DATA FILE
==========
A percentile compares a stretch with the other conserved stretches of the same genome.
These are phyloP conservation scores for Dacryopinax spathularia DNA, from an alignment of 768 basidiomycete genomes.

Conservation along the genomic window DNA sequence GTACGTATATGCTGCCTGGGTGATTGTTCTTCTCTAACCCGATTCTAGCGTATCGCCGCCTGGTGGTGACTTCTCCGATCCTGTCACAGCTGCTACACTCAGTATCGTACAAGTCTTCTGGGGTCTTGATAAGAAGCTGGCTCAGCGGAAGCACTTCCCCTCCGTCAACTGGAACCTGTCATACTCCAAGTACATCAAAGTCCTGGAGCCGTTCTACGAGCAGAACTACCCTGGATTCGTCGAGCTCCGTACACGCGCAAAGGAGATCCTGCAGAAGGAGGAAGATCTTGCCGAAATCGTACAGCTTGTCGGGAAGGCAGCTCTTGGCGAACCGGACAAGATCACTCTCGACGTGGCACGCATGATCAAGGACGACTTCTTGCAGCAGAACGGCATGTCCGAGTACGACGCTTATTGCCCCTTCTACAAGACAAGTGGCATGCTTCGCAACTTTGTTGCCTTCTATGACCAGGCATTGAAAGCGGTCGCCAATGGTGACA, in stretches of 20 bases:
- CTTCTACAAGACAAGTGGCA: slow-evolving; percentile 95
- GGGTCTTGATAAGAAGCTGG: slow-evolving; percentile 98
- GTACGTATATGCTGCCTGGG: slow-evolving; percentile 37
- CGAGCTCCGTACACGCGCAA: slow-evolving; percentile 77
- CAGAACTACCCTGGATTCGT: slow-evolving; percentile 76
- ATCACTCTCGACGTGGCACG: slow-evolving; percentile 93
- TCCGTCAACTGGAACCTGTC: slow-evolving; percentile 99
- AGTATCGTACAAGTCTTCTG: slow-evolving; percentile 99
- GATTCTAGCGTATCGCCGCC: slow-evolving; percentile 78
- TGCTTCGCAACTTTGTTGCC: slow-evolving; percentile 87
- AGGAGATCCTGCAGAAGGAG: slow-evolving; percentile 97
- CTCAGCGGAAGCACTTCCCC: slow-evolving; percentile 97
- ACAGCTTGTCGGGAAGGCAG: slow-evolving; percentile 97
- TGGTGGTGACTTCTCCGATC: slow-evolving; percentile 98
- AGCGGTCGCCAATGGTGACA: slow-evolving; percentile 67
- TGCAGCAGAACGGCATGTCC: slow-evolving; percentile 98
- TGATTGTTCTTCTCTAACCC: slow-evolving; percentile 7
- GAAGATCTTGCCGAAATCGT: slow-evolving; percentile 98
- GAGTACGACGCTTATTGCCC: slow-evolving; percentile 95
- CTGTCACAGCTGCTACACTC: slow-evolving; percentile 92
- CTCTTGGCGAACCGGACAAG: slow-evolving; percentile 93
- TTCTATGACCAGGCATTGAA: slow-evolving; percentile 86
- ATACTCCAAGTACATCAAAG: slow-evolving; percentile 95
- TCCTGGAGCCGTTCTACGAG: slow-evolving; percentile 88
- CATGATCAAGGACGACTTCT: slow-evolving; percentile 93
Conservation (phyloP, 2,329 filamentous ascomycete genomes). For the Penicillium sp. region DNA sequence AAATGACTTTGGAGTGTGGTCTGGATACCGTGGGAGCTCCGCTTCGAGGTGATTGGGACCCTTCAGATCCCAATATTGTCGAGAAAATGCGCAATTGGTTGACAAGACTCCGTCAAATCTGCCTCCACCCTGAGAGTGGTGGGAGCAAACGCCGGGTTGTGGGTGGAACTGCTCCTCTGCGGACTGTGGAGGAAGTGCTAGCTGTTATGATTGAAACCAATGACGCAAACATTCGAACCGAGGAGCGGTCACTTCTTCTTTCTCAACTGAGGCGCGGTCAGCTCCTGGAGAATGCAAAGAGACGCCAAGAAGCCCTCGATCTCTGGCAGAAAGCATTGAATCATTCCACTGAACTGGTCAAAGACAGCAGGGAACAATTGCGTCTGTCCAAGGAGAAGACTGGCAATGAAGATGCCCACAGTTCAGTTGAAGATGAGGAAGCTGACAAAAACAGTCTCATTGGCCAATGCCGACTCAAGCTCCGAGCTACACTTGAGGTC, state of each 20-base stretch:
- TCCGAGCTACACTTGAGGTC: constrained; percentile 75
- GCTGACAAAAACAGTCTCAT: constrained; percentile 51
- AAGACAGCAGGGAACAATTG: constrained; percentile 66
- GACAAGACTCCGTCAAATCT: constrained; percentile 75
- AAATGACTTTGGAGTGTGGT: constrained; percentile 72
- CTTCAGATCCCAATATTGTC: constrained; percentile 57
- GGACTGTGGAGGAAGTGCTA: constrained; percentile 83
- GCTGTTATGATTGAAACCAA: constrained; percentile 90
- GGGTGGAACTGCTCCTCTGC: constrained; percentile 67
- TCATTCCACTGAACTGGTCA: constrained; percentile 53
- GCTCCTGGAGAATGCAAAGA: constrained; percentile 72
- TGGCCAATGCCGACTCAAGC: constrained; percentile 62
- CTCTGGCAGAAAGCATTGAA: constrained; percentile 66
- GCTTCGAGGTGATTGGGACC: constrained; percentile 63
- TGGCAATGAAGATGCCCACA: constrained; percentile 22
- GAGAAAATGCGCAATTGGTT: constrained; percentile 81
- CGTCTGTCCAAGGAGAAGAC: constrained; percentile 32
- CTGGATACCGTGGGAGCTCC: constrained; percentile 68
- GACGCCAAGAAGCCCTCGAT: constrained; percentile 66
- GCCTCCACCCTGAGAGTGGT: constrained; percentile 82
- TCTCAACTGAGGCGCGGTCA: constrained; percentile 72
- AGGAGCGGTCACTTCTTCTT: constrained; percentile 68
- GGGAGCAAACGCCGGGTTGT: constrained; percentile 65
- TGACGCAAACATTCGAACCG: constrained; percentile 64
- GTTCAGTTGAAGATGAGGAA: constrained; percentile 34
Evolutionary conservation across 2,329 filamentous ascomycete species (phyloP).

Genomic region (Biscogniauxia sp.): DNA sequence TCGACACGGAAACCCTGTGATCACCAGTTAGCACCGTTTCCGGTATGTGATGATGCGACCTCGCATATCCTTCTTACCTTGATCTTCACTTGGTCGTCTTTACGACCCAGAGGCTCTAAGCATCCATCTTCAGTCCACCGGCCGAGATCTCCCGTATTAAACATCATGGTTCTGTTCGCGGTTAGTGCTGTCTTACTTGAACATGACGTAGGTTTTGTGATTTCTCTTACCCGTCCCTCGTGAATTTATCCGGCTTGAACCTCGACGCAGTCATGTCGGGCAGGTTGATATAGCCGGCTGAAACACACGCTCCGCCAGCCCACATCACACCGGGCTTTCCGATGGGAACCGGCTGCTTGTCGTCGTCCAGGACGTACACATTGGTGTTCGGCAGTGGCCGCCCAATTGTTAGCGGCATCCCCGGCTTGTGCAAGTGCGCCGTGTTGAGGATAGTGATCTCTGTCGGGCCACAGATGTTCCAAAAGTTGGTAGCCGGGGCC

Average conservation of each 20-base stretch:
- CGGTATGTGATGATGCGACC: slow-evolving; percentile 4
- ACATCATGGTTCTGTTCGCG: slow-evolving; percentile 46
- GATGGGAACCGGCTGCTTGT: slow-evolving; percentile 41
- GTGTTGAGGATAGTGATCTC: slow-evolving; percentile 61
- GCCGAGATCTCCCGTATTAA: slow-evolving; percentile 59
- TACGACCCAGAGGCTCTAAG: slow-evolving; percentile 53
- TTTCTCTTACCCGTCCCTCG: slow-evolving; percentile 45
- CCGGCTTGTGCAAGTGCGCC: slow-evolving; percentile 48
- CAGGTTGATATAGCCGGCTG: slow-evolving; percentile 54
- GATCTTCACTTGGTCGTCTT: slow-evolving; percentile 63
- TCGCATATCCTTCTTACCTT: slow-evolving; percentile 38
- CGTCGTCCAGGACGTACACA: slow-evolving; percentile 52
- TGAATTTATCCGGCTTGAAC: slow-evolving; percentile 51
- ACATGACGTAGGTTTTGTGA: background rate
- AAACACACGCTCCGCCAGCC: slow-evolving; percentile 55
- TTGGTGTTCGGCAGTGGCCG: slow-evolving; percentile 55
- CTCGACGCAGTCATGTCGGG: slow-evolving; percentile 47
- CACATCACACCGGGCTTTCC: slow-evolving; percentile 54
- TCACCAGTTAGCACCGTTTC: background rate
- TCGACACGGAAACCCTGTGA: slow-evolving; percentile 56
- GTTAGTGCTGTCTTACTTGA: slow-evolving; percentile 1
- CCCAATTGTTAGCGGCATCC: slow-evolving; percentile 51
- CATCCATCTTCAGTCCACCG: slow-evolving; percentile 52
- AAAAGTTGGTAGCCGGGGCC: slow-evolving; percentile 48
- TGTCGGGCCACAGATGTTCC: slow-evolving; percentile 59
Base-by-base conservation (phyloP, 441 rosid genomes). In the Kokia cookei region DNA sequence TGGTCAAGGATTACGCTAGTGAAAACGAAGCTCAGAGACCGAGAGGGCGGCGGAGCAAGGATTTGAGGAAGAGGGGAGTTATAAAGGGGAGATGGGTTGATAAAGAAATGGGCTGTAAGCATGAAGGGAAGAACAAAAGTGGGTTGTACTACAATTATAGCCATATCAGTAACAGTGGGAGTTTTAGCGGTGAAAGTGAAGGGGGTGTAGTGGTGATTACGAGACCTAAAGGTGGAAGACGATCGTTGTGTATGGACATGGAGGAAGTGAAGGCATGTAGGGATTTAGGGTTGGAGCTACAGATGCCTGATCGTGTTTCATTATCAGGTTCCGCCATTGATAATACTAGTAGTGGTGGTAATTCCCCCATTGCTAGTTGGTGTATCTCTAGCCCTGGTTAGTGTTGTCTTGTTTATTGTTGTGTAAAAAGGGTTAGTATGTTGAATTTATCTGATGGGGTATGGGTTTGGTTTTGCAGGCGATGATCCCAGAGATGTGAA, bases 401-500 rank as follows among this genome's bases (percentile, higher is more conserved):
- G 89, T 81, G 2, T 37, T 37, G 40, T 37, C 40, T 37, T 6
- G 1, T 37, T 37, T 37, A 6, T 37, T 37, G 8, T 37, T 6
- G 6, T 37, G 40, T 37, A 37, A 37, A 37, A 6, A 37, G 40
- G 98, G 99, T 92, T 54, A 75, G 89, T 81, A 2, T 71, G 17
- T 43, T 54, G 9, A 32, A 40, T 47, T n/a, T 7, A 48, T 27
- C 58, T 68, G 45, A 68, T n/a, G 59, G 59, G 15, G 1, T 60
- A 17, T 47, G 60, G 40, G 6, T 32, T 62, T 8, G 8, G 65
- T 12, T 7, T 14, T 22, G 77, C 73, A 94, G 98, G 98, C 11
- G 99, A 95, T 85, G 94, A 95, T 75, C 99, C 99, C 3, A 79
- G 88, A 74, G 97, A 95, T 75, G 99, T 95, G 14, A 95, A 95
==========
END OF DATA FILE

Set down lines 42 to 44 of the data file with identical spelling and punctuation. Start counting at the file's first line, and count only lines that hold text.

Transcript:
- CTCTGGCAGAAAGCATTGAA: constrained; percentile 66
- GCTTCGAGGTGATTGGGACC: constrained; percentile 63
- TGGCAATGAAGATGCCCACA: constrained; percentile 22